Rover walks into the room. Emily breathes a sigh of relief. Rover joins her in front of the television and she feels safer, though not safe enough to leave the comforting noise of the TV to go play in her bedroom, where it will be quiet and she’ll know the house is empty.

After a while she feeds Rover, then opens the back door. Rover leaps out and disappears in the darkness in the direction of his kennel. Emily closes and locks the door.

She’s alone now.

She goes back to the TV but it’s late and her parents will be back soon. She had better be in bed by then.

Emily looks at the list and crosses out numbers one and two, then she turns off the TV and the sitting room light. She checks the back door and turns out the kitchen light. She goes to the front door and opens it.

The driveway is clear and there is no sign of her parents yet.

She locks the door, puts the key in the drawer and turns on the light over the stairs before turning off the hallway light. At the top of the stairs she turns on the hallway light before turning off the stairway one.

She brushes her teeth and listens. When she stops scrubbing she hears nothing. The house is quiet and empty and she’s alone. She goes to her bedroom and now the house is dark, too; the only light is the one in her room, shining into the garden like a beacon. She looks out but can’t see Rover’s kennel, which is at the far end. He’ll keep her safe though, her parents said.

She draws her curtains and takes her torch from a drawer.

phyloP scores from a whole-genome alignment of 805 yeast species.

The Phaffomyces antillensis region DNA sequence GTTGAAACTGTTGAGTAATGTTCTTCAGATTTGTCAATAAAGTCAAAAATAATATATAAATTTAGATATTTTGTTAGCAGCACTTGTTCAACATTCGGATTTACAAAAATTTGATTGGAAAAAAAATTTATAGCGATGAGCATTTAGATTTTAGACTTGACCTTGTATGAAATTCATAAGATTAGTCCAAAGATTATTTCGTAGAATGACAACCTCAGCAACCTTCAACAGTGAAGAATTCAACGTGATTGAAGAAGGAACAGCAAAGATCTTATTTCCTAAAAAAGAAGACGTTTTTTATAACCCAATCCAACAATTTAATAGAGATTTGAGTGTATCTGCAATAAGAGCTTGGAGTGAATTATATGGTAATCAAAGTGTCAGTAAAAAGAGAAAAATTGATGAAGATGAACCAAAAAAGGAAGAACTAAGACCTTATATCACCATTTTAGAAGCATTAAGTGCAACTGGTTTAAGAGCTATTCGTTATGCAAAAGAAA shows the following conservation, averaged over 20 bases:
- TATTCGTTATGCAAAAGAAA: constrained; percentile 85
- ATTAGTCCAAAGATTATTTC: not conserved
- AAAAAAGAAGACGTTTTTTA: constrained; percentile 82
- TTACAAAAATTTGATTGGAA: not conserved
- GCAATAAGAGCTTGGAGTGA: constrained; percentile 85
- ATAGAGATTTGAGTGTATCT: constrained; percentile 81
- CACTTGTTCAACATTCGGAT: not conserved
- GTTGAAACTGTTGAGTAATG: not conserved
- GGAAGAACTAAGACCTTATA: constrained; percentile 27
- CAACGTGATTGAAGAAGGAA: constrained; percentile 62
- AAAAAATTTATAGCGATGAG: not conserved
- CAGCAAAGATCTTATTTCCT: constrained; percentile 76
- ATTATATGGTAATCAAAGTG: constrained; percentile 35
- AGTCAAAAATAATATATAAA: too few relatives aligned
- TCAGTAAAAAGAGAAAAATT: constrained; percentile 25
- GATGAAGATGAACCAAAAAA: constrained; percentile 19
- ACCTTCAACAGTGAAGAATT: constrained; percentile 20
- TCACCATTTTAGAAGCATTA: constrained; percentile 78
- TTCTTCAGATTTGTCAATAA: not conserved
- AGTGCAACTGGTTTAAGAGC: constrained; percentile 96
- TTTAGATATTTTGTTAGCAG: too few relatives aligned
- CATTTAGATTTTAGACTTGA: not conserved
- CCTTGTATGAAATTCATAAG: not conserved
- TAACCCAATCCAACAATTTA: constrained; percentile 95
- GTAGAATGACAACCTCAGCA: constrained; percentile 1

She checks inside her wardrobe: just her shoes and clothes.

Next she checks under her bed, shining the light into all the corners.

Nothing there.

She gets into her pyjamas and then folds back her duvet so she can dive in.

Then she stands by the light switch. Only three steps to her bed. Has she finished the list? Rover’s fed and outside, the doors are locked and lights are out.

She turns out the  light, takes three big steps and jumps into bed, keeping her feet away from under the bed, just in case. She turns off the torch and settles in bed. Her parents will be back soon. She lies under the covers, breathing loudly, and listens and the house is all quiet and locked and dark and empty and a voice says, ‘Now we can play together, Emily.’


It was a Dark and Stormy Night

 This is something I did a while ago and forgot about. Just an amusing little something from a Creative Writing Society workshop.


It was a Dark and Stormy Night

It was a dark and stormy night.

More accurately, it was still a dark and stormy night.

‘All this tension is starting to get to me, you know,’ Dave told his boss.

‘What, after seventeen years your sturdy psychological defences are finally giving way?’

‘I think so. It’s just so damn ominous. So dark. And there’s that bush that I’m sure is moving closer to my bedroom window every night.’

‘They’ve been doing that forever and they never quite reach you. Surely you’ve worked that out by now?’ His boss was cutting some carrots with a knife that kept coming down disturbingly close to his fingertips. He wasn’t even looking as he sliced. ‘Anyway, storm or not, you need to water the garden.’ Continue reading